Krispy Kreme Doughnuts Inc.
In 2000 Krispy Kreme Doughnuts had one of the most successful initial public offerings to date, and was considered to be a "can't miss" opportunity for investors A company beloved by its customers, with a brand name which seemed to be gaining popularity among people who had never even tried its products. But in only five short years following Krispy Kreme went from a company with huge potential and high expectations to one with serious going concern issues and a total lack of investor confidence. What happened was not due to any huge market shift or economic problem but mainly due to a company that got too far ahead of itself too fast, and couldn't keep up with its own expectations.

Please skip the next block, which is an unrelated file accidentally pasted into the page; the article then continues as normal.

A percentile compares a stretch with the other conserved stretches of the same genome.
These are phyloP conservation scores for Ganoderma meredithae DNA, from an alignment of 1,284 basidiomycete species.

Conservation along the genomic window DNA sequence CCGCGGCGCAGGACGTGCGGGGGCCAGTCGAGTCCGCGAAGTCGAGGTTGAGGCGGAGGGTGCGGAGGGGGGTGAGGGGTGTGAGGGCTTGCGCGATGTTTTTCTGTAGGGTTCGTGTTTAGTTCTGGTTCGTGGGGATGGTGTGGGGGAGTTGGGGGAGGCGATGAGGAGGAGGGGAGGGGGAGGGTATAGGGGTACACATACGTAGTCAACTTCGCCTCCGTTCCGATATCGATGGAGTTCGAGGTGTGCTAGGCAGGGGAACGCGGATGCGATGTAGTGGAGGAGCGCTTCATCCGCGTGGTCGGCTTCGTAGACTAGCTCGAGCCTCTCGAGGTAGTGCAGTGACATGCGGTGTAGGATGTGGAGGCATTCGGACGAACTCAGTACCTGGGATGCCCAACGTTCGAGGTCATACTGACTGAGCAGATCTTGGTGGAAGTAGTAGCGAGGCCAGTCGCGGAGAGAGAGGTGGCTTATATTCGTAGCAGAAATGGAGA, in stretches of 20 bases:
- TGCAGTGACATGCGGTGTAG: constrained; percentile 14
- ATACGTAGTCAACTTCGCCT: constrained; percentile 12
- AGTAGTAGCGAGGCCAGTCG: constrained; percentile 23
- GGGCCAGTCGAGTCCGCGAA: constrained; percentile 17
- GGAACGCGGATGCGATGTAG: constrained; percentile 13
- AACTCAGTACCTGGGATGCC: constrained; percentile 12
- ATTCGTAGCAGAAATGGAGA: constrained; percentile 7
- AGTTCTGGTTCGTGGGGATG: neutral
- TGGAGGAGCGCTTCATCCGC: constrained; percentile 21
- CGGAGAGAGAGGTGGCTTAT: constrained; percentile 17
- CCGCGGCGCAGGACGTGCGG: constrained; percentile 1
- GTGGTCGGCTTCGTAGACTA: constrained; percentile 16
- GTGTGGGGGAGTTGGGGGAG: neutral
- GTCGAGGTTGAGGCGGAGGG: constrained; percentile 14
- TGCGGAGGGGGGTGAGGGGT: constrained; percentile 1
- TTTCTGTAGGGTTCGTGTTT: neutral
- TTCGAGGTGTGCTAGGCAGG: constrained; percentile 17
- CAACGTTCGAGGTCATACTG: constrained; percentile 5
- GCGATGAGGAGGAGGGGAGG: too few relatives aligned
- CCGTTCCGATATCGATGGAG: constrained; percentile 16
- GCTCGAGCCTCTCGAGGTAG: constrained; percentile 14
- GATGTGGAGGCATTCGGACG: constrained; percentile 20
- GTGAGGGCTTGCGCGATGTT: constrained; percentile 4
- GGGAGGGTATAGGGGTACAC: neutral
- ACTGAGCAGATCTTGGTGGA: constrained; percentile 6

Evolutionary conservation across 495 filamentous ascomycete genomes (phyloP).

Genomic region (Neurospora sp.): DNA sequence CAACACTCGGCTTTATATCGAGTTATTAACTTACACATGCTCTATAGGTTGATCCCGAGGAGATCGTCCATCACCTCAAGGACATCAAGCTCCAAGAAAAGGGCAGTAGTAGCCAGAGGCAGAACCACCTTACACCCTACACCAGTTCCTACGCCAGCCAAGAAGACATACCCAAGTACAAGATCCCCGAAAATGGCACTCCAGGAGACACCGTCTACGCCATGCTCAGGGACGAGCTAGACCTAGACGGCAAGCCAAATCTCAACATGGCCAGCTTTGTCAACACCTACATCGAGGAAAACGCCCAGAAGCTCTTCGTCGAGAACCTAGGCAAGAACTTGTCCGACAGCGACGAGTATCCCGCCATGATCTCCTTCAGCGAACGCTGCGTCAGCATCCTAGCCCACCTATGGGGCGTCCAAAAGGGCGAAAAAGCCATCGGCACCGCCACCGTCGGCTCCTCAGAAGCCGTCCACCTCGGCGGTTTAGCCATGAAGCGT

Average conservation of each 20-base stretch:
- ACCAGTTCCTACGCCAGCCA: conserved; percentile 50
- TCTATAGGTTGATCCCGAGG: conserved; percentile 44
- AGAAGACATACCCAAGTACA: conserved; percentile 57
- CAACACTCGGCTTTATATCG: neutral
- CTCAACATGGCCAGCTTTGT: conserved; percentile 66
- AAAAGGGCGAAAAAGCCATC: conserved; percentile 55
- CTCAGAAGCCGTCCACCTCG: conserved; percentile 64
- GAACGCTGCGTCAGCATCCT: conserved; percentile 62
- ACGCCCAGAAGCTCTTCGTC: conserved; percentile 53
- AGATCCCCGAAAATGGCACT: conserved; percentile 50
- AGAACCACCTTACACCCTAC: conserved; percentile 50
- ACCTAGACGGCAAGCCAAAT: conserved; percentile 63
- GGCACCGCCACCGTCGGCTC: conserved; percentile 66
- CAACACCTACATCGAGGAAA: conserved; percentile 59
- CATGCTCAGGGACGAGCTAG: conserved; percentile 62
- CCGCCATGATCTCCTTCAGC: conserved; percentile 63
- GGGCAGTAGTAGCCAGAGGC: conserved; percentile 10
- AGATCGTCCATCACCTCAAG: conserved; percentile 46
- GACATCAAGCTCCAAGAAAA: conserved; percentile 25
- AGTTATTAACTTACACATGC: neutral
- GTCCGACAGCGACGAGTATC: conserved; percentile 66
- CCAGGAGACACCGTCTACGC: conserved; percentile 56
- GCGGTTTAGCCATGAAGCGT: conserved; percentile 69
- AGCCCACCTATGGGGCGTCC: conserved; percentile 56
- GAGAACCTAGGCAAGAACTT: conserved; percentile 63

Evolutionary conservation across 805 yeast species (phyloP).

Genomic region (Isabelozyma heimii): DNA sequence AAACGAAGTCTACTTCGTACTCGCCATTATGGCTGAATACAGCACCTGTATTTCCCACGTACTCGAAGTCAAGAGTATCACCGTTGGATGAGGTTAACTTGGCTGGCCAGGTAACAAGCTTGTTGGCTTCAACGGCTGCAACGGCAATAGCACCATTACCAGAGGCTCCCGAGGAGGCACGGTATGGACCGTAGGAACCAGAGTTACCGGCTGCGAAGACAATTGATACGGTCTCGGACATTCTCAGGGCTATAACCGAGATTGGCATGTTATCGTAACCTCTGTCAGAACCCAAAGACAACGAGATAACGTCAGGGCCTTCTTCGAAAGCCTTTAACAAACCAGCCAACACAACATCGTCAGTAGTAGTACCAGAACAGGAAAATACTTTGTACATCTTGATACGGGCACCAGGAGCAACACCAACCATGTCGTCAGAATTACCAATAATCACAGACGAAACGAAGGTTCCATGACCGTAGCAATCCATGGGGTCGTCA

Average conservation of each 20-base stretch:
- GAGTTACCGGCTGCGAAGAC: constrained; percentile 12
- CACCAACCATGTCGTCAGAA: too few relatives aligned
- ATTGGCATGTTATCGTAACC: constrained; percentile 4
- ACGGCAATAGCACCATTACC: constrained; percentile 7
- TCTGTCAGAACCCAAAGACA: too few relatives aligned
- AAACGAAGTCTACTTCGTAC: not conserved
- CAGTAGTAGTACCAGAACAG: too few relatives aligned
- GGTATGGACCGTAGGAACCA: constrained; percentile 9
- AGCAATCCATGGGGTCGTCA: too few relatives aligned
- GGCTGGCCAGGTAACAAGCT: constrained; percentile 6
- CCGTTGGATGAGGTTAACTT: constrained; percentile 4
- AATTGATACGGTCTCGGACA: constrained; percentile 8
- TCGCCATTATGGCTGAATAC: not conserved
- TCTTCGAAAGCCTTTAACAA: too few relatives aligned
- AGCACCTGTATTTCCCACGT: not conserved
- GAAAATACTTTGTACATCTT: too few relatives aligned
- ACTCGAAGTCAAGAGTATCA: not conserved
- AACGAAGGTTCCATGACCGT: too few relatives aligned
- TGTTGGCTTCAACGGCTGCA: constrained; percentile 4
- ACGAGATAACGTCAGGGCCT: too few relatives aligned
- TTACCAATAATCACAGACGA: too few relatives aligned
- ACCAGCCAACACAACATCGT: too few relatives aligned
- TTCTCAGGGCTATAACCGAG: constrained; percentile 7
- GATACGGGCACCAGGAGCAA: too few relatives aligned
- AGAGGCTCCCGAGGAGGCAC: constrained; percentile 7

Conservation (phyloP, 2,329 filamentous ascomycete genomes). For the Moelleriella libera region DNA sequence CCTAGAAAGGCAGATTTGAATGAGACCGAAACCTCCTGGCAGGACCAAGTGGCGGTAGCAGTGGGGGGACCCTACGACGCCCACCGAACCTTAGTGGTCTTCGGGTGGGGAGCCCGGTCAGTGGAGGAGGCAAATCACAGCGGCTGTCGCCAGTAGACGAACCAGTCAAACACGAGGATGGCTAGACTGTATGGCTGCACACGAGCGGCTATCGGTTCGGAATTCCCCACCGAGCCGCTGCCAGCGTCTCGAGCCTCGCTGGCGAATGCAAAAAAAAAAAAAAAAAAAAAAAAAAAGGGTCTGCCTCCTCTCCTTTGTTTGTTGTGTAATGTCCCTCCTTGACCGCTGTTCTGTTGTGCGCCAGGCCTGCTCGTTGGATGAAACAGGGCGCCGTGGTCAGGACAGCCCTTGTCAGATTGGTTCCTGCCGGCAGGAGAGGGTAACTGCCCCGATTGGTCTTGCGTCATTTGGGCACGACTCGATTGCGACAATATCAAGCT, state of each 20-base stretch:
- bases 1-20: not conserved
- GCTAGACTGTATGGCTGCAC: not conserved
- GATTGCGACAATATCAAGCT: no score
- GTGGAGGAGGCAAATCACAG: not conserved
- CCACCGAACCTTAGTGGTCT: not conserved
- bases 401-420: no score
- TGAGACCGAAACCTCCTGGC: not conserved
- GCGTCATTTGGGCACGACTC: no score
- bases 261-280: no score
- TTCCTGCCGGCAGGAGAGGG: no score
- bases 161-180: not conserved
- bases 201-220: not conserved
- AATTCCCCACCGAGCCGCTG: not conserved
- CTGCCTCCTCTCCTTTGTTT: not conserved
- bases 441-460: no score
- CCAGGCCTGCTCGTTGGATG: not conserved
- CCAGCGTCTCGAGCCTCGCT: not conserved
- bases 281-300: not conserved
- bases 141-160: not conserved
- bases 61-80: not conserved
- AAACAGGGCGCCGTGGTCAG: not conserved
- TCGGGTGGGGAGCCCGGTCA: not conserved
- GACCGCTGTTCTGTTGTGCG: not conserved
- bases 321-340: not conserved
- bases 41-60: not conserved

At the turn of the century Krispy Kreme was a company which was doing fairly well financially; they were low in debt and high in liquidity, showed comparatively good returns on assets and equity, and had shown consistently increasing earnings year over year.
At this point in time investors and analysts were becoming increasingly bullish on the company not because of anything special about the company's current financial situation, but because of the growth potential they believed existed. The doughnut industry of course was not expected to grow much if it all, but because of the strong brand image Krispy Kreme had built in regions where Krispy Kreme doughnuts weren't even sold there was a general consensus that the company could use the cash from its IPO to expand into new markets and simply take over market share. The biggest problem with this expectation is that it totally discounts local markets and doesn't evaluate Krispy Kreme against other regional brands such as Dunkin' Donuts. From what occurred over the next five years it appears the...